|Publication number||US5877803 A|
|Application number||US 08/826,719|
|Publication date||Mar 2, 1999|
|Filing date||Apr 7, 1997|
|Priority date||Apr 7, 1997|
|Publication number||08826719, 826719, US 5877803 A, US 5877803A, US-A-5877803, US5877803 A, US5877803A|
|Inventors||Siang Tze Reginald Wee, Jie Liang|
|Original Assignee||Tritech Mircoelectronics International, Ltd.|
|Export Citation||BiBTeX, EndNote, RefMan|
|Patent Citations (18), Non-Patent Citations (4), Referenced by (208), Classifications (31), Legal Events (6)|
|External Links: USPTO, USPTO Assignment, Espacenet|
1. Field Of The Invention
This invention relates to the field of electronic image detection and more particularly to circuits and apparatus used to process digital image data to derive three dimensional information within images for further processing or display.
2. Description of Related Art
Various methods and apparatus for the capture, transmission and presentation of three dimensional (3D) imaging information using stereoscopic visualization techniques are well known in the art. However, all of the methods and apparatus examined involved complex techniques for capturing the visual information and presentation in a fashion that the human eye and brain perceived a qualitative view of the 3D view. Any quantitative depth and contour information was not preserved and measurement of said depth and contour information must be accomplished using reference standards present within the view or by the use of measurement devices. Said measurement devices often included an external energy source such as sound, fight, or radio frequency waves that are transmitted to an object of interest as impulses and the reflected energy examined to determine distance and thus depth and contour information.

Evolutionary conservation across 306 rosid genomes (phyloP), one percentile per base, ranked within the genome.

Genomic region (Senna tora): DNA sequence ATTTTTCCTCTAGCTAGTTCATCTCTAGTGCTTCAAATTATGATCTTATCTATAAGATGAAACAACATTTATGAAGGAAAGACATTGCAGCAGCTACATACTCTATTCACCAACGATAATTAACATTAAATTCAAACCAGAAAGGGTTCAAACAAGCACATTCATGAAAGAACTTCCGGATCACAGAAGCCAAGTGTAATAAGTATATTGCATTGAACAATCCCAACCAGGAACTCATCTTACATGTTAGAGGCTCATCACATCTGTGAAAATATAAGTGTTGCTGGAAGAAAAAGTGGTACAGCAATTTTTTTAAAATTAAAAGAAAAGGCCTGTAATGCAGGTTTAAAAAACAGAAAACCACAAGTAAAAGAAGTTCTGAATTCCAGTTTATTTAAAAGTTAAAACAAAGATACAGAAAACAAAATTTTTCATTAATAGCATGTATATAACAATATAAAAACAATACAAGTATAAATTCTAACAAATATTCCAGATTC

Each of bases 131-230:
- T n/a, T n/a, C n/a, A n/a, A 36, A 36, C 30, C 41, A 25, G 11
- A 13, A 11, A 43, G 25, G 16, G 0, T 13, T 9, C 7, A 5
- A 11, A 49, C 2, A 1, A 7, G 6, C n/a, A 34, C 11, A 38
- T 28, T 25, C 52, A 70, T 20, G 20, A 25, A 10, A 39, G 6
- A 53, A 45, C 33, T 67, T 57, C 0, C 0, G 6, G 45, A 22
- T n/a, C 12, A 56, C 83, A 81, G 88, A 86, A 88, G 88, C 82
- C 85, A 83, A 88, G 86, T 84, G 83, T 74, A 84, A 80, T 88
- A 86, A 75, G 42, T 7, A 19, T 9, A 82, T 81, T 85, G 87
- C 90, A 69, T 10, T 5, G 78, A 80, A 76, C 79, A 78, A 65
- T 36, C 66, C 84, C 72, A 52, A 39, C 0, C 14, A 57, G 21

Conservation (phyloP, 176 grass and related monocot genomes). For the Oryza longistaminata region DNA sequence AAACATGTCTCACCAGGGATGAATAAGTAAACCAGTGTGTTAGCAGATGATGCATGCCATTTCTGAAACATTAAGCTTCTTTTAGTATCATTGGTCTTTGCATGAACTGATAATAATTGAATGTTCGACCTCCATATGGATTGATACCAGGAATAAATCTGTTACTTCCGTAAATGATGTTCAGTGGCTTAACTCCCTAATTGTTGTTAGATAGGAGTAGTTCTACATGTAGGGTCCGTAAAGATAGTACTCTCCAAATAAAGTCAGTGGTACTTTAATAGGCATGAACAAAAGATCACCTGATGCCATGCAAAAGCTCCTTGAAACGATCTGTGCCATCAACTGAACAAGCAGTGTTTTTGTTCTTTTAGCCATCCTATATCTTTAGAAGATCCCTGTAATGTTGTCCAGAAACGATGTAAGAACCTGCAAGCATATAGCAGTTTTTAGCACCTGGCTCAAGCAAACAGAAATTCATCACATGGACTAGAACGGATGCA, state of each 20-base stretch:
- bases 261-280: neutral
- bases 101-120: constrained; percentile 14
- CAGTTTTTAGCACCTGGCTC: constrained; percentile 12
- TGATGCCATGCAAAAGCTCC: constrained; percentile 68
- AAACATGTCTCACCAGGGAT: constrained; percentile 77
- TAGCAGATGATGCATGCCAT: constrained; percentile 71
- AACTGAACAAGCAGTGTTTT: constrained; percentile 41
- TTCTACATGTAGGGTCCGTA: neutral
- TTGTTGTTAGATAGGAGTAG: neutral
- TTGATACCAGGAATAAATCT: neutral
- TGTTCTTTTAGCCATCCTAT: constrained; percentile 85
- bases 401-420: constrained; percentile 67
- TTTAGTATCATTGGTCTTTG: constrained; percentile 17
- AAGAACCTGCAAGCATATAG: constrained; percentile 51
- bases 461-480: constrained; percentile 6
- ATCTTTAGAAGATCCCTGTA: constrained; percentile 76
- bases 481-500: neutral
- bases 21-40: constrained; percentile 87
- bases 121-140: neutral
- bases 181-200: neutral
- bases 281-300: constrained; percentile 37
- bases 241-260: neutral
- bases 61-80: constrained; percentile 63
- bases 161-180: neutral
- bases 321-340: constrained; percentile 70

There is a large body of literature exploring the projective geometry necessary to calculate the location of objects within an object field of interest. Furthermore, the algorithms necessary to calculate the depth and contour information are well understood and is presented in such literature as Three Dimensional Computer Vision: A Geometric Viewpoint, by Olivier Faugeras, The MIT Press Cambridge Mass., 1993.